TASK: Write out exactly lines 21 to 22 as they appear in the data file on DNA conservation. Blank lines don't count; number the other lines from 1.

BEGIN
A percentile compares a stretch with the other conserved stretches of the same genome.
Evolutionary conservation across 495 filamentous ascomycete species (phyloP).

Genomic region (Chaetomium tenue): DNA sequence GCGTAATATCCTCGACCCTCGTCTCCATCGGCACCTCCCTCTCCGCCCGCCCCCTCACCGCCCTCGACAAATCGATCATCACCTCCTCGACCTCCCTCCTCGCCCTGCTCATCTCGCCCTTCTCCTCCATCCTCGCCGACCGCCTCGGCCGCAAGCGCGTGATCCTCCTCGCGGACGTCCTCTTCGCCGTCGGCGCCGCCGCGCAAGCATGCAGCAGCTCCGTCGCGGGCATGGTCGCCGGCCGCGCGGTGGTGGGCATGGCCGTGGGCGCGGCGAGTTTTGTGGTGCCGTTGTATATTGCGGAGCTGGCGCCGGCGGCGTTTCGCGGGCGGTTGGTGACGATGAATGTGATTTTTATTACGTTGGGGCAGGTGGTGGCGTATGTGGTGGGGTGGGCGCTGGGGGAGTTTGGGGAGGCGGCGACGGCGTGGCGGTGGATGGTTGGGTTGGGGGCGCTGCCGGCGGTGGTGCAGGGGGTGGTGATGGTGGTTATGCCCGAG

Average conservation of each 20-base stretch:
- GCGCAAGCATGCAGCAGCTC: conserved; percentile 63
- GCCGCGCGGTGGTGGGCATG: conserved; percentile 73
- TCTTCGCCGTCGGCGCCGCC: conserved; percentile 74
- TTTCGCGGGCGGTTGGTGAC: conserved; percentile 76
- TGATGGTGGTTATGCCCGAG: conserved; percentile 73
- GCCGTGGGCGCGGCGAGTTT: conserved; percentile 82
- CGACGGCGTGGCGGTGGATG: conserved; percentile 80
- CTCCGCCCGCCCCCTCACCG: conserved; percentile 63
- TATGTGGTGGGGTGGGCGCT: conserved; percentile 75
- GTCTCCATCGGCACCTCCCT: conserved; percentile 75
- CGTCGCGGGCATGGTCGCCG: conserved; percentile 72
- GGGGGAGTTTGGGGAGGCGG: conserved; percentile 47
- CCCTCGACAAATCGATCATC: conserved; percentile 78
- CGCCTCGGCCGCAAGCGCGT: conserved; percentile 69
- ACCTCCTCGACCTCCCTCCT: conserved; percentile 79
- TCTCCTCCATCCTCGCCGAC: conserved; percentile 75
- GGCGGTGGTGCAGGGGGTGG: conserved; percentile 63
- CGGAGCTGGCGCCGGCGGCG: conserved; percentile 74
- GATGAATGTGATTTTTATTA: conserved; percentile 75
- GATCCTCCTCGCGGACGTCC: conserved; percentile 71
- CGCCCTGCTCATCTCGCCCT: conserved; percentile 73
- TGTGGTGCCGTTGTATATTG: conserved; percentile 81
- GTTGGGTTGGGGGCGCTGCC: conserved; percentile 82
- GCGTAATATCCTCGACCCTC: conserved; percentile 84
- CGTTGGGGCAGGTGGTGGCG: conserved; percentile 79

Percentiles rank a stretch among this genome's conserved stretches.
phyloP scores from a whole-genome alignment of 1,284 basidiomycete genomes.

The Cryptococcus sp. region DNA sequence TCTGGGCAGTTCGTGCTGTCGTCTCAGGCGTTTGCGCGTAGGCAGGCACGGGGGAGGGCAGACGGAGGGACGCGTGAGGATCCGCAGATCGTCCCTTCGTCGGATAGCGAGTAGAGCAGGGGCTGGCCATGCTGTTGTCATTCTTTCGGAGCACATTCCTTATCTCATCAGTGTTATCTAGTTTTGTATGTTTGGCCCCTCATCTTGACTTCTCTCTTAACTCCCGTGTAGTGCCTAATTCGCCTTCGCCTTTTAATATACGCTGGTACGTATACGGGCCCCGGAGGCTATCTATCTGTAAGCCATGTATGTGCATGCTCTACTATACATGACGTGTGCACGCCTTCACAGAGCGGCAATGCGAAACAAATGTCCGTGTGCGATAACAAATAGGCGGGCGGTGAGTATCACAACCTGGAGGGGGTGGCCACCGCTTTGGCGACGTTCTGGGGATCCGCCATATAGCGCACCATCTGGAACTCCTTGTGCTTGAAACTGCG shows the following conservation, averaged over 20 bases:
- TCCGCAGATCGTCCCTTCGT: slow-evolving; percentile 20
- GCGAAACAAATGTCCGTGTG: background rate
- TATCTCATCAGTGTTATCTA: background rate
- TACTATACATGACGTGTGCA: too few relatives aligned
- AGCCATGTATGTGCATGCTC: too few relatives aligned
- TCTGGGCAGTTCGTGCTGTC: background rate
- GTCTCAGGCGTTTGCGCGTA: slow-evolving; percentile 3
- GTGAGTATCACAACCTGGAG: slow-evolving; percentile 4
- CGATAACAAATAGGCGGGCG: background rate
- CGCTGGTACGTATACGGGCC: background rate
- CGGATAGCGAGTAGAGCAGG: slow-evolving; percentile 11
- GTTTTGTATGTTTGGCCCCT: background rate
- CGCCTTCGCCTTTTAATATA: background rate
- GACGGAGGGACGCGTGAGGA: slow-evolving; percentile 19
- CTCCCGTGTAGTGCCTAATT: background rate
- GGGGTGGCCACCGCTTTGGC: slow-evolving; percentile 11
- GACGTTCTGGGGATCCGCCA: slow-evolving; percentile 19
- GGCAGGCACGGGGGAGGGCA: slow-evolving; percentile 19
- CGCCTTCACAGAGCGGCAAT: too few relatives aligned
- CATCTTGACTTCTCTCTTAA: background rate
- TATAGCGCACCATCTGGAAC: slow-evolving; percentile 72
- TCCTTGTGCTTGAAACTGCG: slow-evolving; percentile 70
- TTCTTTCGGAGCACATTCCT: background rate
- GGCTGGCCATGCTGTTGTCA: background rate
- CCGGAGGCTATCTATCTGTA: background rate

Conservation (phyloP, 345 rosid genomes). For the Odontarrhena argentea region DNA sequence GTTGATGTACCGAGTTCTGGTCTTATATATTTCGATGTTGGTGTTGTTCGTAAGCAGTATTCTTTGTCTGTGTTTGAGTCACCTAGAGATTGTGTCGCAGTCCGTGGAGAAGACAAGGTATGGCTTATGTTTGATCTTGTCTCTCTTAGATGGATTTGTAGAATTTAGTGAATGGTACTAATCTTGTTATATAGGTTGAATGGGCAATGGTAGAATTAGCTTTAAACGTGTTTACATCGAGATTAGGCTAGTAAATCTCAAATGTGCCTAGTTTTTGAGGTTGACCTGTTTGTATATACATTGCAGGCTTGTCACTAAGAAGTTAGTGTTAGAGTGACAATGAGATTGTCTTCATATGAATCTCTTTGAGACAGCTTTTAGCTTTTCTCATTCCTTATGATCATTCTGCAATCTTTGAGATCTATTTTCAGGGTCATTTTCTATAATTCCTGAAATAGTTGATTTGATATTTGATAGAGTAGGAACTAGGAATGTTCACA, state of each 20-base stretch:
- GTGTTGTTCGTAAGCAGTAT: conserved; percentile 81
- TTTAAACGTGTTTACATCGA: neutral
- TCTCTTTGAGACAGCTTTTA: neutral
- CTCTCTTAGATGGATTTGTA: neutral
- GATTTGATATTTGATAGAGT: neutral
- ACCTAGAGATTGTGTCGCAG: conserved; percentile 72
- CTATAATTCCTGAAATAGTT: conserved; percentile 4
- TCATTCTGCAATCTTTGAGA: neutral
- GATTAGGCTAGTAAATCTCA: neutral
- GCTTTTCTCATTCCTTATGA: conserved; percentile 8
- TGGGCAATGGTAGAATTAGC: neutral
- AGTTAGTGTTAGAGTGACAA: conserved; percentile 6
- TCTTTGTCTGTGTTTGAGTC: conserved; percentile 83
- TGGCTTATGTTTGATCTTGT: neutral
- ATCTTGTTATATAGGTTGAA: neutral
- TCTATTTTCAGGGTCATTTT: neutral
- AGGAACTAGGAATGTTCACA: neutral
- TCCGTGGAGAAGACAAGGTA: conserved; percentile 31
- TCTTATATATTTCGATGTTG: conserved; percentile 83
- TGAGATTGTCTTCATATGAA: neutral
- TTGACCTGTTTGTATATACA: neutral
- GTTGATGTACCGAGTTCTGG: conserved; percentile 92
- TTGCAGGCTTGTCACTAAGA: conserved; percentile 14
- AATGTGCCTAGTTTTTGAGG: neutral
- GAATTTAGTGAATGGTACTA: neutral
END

- GGCGGTGGTGCAGGGGGTGG: conserved; percentile 63
- CGGAGCTGGCGCCGGCGGCG: conserved; percentile 74